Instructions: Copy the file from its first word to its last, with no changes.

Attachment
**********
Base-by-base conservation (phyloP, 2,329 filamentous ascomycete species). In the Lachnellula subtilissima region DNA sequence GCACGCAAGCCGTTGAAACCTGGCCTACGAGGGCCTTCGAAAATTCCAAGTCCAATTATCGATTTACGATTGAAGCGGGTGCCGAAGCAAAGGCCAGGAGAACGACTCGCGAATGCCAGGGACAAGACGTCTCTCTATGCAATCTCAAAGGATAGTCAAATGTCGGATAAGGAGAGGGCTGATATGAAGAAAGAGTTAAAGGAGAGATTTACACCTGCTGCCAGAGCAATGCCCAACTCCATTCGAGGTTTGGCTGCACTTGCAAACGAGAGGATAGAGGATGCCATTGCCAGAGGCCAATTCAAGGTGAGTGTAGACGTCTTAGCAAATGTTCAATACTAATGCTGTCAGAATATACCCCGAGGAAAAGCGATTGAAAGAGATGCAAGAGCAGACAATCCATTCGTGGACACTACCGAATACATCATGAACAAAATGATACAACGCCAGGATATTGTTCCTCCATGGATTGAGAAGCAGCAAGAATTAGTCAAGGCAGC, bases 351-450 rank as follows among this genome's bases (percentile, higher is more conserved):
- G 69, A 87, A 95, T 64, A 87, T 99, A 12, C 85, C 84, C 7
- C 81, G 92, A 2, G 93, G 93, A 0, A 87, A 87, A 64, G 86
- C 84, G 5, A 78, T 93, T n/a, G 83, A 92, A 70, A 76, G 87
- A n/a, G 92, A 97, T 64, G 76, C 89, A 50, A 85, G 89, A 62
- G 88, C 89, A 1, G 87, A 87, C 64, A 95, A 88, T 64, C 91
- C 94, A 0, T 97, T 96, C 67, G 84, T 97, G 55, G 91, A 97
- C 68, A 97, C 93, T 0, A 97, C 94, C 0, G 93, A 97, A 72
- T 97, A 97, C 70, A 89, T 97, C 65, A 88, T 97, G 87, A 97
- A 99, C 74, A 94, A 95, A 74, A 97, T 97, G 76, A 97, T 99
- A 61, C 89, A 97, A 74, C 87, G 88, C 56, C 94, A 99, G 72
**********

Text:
Base-by-base conservation (phyloP, 2,329 filamentous ascomycete species). In the Lachnellula subtilissima region DNA sequence GCACGCAAGCCGTTGAAACCTGGCCTACGAGGGCCTTCGAAAATTCCAAGTCCAATTATCGATTTACGATTGAAGCGGGTGCCGAAGCAAAGGCCAGGAGAACGACTCGCGAATGCCAGGGACAAGACGTCTCTCTATGCAATCTCAAAGGATAGTCAAATGTCGGATAAGGAGAGGGCTGATATGAAGAAAGAGTTAAAGGAGAGATTTACACCTGCTGCCAGAGCAATGCCCAACTCCATTCGAGGTTTGGCTGCACTTGCAAACGAGAGGATAGAGGATGCCATTGCCAGAGGCCAATTCAAGGTGAGTGTAGACGTCTTAGCAAATGTTCAATACTAATGCTGTCAGAATATACCCCGAGGAAAAGCGATTGAAAGAGATGCAAGAGCAGACAATCCATTCGTGGACACTACCGAATACATCATGAACAAAATGATACAACGCCAGGATATTGTTCCTCCATGGATTGAGAAGCAGCAAGAATTAGTCAAGGCAGC, bases 351-450 rank as follows among this genome's bases (percentile, higher is more conserved):
- G 69, A 87, A 95, T 64, A 87, T 99, A 12, C 85, C 84, C 7
- C 81, G 92, A 2, G 93, G 93, A 0, A 87, A 87, A 64, G 86
- C 84, G 5, A 78, T 93, T n/a, G 83, A 92, A 70, A 76, G 87
- A n/a, G 92, A 97, T 64, G 76, C 89, A 50, A 85, G 89, A 62
- G 88, C 89, A 1, G 87, A 87, C 64, A 95, A 88, T 64, C 91
- C 94, A 0, T 97, T 96, C 67, G 84, T 97, G 55, G 91, A 97
- C 68, A 97, C 93, T 0, A 97, C 94, C 0, G 93, A 97, A 72
- T 97, A 97, C 70, A 89, T 97, C 65, A 88, T 97, G 87, A 97
- A 99, C 74, A 94, A 95, A 74, A 97, T 97, G 76, A 97, T 99
- A 61, C 89, A 97, A 74, C 87, G 88, C 56, C 94, A 99, G 72